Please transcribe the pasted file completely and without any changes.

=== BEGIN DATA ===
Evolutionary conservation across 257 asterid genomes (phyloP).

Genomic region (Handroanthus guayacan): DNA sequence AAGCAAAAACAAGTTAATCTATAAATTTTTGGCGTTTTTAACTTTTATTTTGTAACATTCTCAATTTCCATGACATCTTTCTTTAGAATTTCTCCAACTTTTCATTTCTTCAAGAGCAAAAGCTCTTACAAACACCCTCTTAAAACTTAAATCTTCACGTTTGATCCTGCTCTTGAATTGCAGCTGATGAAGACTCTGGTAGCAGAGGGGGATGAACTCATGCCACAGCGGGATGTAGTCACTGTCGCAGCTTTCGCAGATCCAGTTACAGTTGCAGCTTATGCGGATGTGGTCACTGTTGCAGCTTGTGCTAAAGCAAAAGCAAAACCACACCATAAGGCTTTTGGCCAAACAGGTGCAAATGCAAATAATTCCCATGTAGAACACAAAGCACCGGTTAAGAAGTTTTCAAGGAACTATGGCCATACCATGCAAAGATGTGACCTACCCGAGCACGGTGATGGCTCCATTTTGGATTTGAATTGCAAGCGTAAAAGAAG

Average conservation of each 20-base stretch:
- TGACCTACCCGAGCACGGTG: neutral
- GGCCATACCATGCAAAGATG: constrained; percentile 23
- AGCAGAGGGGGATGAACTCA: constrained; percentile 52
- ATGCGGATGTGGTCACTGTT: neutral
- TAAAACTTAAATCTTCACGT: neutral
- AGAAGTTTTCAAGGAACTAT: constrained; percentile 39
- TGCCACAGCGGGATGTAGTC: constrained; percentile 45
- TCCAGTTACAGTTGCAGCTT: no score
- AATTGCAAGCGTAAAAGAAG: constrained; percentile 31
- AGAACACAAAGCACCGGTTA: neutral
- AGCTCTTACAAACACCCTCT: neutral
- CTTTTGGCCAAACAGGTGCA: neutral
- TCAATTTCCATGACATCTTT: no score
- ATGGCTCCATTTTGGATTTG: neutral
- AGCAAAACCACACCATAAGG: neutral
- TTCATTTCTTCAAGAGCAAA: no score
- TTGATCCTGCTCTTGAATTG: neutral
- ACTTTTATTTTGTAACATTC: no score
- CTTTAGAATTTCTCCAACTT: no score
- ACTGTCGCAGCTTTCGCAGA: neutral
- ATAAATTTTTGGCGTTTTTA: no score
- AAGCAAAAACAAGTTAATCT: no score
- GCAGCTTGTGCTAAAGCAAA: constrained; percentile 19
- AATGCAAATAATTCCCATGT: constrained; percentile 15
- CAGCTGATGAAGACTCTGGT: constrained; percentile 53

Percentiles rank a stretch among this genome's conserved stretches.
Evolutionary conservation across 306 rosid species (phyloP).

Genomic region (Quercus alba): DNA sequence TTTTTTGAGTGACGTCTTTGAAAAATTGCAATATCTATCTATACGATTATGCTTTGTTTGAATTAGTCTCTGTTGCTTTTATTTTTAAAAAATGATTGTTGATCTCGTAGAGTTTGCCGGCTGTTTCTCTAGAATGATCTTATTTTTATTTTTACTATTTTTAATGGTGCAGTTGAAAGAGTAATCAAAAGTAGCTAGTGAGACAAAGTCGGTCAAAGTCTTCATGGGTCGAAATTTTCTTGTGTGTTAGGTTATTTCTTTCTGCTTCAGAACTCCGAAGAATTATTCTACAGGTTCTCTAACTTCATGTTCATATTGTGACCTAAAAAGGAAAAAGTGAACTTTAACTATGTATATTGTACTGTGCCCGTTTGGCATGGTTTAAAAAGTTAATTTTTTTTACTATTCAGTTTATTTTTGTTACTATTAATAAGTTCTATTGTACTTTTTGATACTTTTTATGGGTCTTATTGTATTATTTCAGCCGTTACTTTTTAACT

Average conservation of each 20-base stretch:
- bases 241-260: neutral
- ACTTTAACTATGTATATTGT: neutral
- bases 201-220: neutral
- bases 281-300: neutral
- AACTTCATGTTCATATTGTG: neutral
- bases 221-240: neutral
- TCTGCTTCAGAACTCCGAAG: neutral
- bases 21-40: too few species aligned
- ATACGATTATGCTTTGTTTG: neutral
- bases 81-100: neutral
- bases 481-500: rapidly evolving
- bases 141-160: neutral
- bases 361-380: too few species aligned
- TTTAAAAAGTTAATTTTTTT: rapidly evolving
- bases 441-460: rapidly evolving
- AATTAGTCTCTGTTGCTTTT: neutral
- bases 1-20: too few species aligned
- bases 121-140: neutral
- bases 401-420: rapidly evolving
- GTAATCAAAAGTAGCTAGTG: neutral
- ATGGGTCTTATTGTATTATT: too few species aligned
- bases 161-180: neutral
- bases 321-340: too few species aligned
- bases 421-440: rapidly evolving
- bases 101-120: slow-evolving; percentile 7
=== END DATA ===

Evolutionary conservation across 257 asterid genomes (phyloP).

Genomic region (Handroanthus guayacan): DNA sequence AAGCAAAAACAAGTTAATCTATAAATTTTTGGCGTTTTTAACTTTTATTTTGTAACATTCTCAATTTCCATGACATCTTTCTTTAGAATTTCTCCAACTTTTCATTTCTTCAAGAGCAAAAGCTCTTACAAACACCCTCTTAAAACTTAAATCTTCACGTTTGATCCTGCTCTTGAATTGCAGCTGATGAAGACTCTGGTAGCAGAGGGGGATGAACTCATGCCACAGCGGGATGTAGTCACTGTCGCAGCTTTCGCAGATCCAGTTACAGTTGCAGCTTATGCGGATGTGGTCACTGTTGCAGCTTGTGCTAAAGCAAAAGCAAAACCACACCATAAGGCTTTTGGCCAAACAGGTGCAAATGCAAATAATTCCCATGTAGAACACAAAGCACCGGTTAAGAAGTTTTCAAGGAACTATGGCCATACCATGCAAAGATGTGACCTACCCGAGCACGGTGATGGCTCCATTTTGGATTTGAATTGCAAGCGTAAAAGAAG

Average conservation of each 20-base stretch:
- TGACCTACCCGAGCACGGTG: neutral
- GGCCATACCATGCAAAGATG: constrained; percentile 23
- AGCAGAGGGGGATGAACTCA: constrained; percentile 52
- ATGCGGATGTGGTCACTGTT: neutral
- TAAAACTTAAATCTTCACGT: neutral
- AGAAGTTTTCAAGGAACTAT: constrained; percentile 39
- TGCCACAGCGGGATGTAGTC: constrained; percentile 45
- TCCAGTTACAGTTGCAGCTT: no score
- AATTGCAAGCGTAAAAGAAG: constrained; percentile 31
- AGAACACAAAGCACCGGTTA: neutral
- AGCTCTTACAAACACCCTCT: neutral
- CTTTTGGCCAAACAGGTGCA: neutral
- TCAATTTCCATGACATCTTT: no score
- ATGGCTCCATTTTGGATTTG: neutral
- AGCAAAACCACACCATAAGG: neutral
- TTCATTTCTTCAAGAGCAAA: no score
- TTGATCCTGCTCTTGAATTG: neutral
- ACTTTTATTTTGTAACATTC: no score
- CTTTAGAATTTCTCCAACTT: no score
- ACTGTCGCAGCTTTCGCAGA: neutral
- ATAAATTTTTGGCGTTTTTA: no score
- AAGCAAAAACAAGTTAATCT: no score
- GCAGCTTGTGCTAAAGCAAA: constrained; percentile 19
- AATGCAAATAATTCCCATGT: constrained; percentile 15
- CAGCTGATGAAGACTCTGGT: constrained; percentile 53

Percentiles rank a stretch among this genome's conserved stretches.
Evolutionary conservation across 306 rosid species (phyloP).

Genomic region (Quercus alba): DNA sequence TTTTTTGAGTGACGTCTTTGAAAAATTGCAATATCTATCTATACGATTATGCTTTGTTTGAATTAGTCTCTGTTGCTTTTATTTTTAAAAAATGATTGTTGATCTCGTAGAGTTTGCCGGCTGTTTCTCTAGAATGATCTTATTTTTATTTTTACTATTTTTAATGGTGCAGTTGAAAGAGTAATCAAAAGTAGCTAGTGAGACAAAGTCGGTCAAAGTCTTCATGGGTCGAAATTTTCTTGTGTGTTAGGTTATTTCTTTCTGCTTCAGAACTCCGAAGAATTATTCTACAGGTTCTCTAACTTCATGTTCATATTGTGACCTAAAAAGGAAAAAGTGAACTTTAACTATGTATATTGTACTGTGCCCGTTTGGCATGGTTTAAAAAGTTAATTTTTTTTACTATTCAGTTTATTTTTGTTACTATTAATAAGTTCTATTGTACTTTTTGATACTTTTTATGGGTCTTATTGTATTATTTCAGCCGTTACTTTTTAACT

Average conservation of each 20-base stretch:
- bases 241-260: neutral
- ACTTTAACTATGTATATTGT: neutral
- bases 201-220: neutral
- bases 281-300: neutral
- AACTTCATGTTCATATTGTG: neutral
- bases 221-240: neutral
- TCTGCTTCAGAACTCCGAAG: neutral
- bases 21-40: too few species aligned
- ATACGATTATGCTTTGTTTG: neutral
- bases 81-100: neutral
- bases 481-500: rapidly evolving
- bases 141-160: neutral
- bases 361-380: too few species aligned
- TTTAAAAAGTTAATTTTTTT: rapidly evolving
- bases 441-460: rapidly evolving
- AATTAGTCTCTGTTGCTTTT: neutral
- bases 1-20: too few species aligned
- bases 121-140: neutral
- bases 401-420: rapidly evolving
- GTAATCAAAAGTAGCTAGTG: neutral
- ATGGGTCTTATTGTATTATT: too few species aligned
- bases 161-180: neutral
- bases 321-340: too few species aligned
- bases 421-440: rapidly evolving
- bases 101-120: slow-evolving; percentile 7